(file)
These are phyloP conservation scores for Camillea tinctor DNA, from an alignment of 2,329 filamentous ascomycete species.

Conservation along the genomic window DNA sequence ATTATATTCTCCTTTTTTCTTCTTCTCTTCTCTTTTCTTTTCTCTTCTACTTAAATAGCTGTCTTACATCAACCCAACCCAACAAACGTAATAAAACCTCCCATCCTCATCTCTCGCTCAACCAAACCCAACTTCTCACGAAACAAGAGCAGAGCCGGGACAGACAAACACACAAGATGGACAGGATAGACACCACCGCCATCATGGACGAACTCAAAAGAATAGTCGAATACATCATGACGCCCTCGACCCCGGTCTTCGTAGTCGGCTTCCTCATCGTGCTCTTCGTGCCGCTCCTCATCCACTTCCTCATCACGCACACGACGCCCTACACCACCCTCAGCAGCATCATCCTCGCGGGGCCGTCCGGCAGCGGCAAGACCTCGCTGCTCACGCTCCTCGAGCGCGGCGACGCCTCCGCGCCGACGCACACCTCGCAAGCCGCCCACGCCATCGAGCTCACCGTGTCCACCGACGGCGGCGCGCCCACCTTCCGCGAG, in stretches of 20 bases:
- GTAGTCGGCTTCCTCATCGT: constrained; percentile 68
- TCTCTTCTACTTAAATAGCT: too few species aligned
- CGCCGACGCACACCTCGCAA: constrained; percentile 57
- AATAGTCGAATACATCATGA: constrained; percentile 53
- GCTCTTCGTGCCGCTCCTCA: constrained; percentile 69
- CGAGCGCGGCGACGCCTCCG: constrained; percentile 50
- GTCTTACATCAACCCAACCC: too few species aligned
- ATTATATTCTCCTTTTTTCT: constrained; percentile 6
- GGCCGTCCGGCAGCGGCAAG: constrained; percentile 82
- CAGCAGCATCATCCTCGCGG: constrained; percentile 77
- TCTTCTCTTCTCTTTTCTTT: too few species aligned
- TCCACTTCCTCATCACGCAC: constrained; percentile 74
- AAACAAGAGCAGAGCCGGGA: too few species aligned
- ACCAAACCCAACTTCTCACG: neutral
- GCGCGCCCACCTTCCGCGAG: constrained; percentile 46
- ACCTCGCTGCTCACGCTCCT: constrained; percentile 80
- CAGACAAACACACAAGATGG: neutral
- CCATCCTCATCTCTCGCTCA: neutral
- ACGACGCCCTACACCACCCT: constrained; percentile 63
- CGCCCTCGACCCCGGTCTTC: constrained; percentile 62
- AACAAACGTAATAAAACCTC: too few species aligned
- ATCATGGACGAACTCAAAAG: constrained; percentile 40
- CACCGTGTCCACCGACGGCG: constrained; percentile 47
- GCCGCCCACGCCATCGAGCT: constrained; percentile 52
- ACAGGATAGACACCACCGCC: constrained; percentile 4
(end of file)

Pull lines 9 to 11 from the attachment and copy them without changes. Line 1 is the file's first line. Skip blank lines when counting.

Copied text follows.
- GTCTTACATCAACCCAACCC: too few species aligned
- ATTATATTCTCCTTTTTTCT: constrained; percentile 6
- GGCCGTCCGGCAGCGGCAAG: constrained; percentile 82